Sinopec to Finalize $3-Billion Iran Refinery Contract

Abadan refinery’s processing capacity is around 400,000 bpd.Abadan refinery’s processing capacity is around 400,000 bpd.

National Iranian Oil Company and China Petroleum and Chemical Corporation (Sinopec) will finalize a contract to expand the Abadan Oil Refinery in southern Khuzestan Province in two phases, managing director of National Iranian Oil Refining and Distribution Company said on Wednesday.

“The final agreement is expected to be signed in Tehran in the presence of Wang Yupu, the chairman of Sinopec Group," Abbas Kazemi was quoted as saying by Shana.

"The first phase of the project, worth $1.2 billion, will be financed by China's Sinosure, which has already opened a credit line to that effect," Kazemi said, noting that the funding is part of a $3-billion deal to develop Iran's major refinery, which now is a century old, in two phases over four years.

China Export and Credit Insurance Corporation, or Sinosure, is major state-owned export credit insurance company. Its financing since its establishment in 2001 has totaled $290 billion for exports and investments.

According to Kazemi, improving the quality of oil byproducts by upgrading the production process in addition to reducing mazut output and raising production capacity of gasoline and diesel compliant with Euro-5 standards are included in the contract.

The venture is expected to be completed in four years, with mazut output to be reduced to less than 20% from the present 40%.

Commenting on the refinery's current production level, the official said processing output currently stands at 400,000 barrels per day, of which 250,000 are refined at three units which are more than 70 years old. The refinery was heavily damaged during the 1980-88 Iran-Iraq war.

Regarding the dilapidated processing units high maintenance costs in Abadan and other major refineries, including in Tehran, Tabriz and Isfahan, the government of President Hassan Rouhani has earmarked $14 billion to recondition and improve the units.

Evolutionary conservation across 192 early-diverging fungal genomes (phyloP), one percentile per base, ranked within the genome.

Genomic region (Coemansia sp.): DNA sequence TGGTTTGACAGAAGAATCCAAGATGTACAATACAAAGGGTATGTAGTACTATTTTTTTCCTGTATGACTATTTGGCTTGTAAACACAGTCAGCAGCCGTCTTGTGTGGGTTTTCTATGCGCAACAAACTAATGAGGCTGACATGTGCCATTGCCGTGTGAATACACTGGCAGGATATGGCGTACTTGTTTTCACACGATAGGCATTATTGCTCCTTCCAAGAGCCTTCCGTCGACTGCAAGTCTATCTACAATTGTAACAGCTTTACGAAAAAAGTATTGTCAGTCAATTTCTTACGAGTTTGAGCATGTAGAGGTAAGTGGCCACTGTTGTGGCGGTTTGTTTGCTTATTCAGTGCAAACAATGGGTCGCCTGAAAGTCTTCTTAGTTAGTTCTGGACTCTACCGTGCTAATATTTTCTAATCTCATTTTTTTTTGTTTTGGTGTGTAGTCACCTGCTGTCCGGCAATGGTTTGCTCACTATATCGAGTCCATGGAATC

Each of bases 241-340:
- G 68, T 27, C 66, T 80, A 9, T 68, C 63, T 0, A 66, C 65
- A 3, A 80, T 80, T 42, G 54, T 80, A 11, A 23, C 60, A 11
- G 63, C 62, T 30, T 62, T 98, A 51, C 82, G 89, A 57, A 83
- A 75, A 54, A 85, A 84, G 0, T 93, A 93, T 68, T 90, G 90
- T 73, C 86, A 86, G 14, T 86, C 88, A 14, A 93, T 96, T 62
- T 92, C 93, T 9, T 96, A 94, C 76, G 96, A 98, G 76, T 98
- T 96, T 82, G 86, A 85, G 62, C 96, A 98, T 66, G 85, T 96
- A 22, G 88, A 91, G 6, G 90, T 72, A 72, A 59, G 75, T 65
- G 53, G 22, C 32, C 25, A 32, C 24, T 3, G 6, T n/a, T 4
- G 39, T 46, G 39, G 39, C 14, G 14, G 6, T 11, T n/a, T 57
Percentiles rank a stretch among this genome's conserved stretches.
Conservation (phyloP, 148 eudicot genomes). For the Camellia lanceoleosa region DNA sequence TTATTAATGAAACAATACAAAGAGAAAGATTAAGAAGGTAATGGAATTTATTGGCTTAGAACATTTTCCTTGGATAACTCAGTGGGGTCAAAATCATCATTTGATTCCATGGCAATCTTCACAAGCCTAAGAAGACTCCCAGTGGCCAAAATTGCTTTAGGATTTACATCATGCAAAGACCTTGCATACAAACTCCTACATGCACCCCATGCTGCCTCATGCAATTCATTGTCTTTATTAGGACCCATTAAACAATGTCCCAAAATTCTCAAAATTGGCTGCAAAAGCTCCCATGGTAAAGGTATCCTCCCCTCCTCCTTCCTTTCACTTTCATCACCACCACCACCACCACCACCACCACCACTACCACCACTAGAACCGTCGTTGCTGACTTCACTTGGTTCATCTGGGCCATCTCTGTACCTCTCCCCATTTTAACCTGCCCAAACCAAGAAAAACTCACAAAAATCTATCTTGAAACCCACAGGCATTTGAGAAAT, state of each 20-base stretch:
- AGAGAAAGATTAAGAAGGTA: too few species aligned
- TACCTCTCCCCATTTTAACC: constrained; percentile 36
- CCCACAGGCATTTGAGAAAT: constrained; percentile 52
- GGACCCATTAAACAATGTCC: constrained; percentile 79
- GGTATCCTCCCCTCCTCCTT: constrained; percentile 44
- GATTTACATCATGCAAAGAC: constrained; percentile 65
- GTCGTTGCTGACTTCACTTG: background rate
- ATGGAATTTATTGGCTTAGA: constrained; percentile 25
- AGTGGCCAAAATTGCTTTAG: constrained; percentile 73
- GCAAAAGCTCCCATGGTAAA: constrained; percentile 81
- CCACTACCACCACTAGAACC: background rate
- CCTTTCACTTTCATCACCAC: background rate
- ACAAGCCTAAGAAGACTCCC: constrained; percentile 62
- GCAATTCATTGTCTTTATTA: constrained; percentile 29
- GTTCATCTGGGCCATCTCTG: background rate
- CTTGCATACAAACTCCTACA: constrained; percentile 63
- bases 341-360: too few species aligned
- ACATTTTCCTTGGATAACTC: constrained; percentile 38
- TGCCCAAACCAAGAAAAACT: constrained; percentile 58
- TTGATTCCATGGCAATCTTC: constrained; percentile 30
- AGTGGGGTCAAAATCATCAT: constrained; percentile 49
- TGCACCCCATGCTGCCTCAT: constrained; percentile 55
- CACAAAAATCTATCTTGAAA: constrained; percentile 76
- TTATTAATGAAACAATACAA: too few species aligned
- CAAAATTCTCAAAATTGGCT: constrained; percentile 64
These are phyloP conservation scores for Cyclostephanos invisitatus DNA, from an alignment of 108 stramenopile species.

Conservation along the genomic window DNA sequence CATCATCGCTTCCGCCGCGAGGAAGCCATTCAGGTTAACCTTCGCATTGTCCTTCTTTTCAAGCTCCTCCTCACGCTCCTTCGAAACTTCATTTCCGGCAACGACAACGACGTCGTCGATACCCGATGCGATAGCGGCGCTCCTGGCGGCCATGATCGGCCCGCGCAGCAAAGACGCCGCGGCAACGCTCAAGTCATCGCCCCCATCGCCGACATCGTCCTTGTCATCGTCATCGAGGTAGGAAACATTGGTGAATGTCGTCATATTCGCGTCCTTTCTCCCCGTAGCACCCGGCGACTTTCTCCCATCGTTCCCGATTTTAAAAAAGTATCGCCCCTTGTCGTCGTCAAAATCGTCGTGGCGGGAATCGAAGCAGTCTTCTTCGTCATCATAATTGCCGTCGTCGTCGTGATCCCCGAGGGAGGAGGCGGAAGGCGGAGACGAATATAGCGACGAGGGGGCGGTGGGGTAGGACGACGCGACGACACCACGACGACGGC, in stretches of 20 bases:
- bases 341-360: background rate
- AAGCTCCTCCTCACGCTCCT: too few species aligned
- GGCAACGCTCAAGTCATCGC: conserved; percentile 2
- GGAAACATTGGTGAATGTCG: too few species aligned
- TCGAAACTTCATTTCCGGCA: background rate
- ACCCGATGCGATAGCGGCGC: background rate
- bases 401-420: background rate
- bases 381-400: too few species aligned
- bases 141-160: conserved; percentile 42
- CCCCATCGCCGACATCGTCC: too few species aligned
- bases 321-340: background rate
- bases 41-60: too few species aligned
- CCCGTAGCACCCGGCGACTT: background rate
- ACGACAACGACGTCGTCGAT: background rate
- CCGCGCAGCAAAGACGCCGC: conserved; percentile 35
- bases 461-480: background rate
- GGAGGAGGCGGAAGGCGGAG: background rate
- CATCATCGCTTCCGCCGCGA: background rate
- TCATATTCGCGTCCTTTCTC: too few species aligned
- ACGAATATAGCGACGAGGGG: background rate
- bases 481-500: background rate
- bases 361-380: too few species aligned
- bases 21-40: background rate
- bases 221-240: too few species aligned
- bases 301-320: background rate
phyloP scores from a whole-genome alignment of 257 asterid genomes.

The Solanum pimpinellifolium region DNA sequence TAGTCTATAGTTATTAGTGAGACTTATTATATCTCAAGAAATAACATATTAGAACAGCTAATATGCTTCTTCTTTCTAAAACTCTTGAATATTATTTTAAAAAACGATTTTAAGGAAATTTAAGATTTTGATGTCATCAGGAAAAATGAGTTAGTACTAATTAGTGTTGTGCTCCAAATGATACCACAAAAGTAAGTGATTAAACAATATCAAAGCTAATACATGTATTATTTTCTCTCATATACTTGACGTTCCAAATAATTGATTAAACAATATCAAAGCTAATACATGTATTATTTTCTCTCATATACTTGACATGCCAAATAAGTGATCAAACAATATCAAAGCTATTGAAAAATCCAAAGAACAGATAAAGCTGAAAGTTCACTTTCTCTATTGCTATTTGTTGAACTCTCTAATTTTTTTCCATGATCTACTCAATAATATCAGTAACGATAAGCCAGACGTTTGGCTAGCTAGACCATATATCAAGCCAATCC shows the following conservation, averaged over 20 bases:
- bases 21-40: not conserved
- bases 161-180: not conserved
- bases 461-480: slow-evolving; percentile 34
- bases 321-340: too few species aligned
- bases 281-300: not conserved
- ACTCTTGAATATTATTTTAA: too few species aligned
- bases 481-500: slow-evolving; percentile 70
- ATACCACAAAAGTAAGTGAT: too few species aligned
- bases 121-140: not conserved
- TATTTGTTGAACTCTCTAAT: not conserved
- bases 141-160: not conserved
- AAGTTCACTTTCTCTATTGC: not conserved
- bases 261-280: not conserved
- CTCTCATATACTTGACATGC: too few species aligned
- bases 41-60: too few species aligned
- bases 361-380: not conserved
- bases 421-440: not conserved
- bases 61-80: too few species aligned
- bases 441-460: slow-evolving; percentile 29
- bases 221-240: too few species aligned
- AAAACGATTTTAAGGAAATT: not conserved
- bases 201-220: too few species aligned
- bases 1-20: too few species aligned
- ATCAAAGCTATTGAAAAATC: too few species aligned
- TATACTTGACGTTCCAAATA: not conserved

Iran is also in negotiations with foreign companies to overhaul its aging refining industry, as plans call for boosting crude processing capacity from 1.8 million barrels per day to more than 3 million barrels.

Elaborating on the need for fuel quality enhancement projects in the ageing refineries, he said, “Negotiations are underway with Japan and South Korea to implement projects in Lavan and Bandar Abbas refining companies.”

On the role and significance of quality oil byproducts in foreign trade, Kazemi said, “Iran’s traditional customers, including Afghanistan and Iraq, want quality diesel. Fuel quality enhancement units have gone on stream in Arak and Tehran refineries to meet their needs.”

Regarding the economic viability of oil refineries, Kazemi says investing in refinery projects is viable if "their minimum output is 150,000 barrels per day, but those with 5,000 barrels are not recommended simply because their returns are long-term." This logic, he said, explains why Kermanshah Oil Refining Company will be closed in the near future because its output does not exceed 15,000 bpd.

According to reports, Iran ranks 11th in the world in terms of oil processing capacity. It is the ninth producer of gasoline and 13th diesel producer. However, it tops the list of countries pumping the unwanted and environmental-unfriendly mazut.


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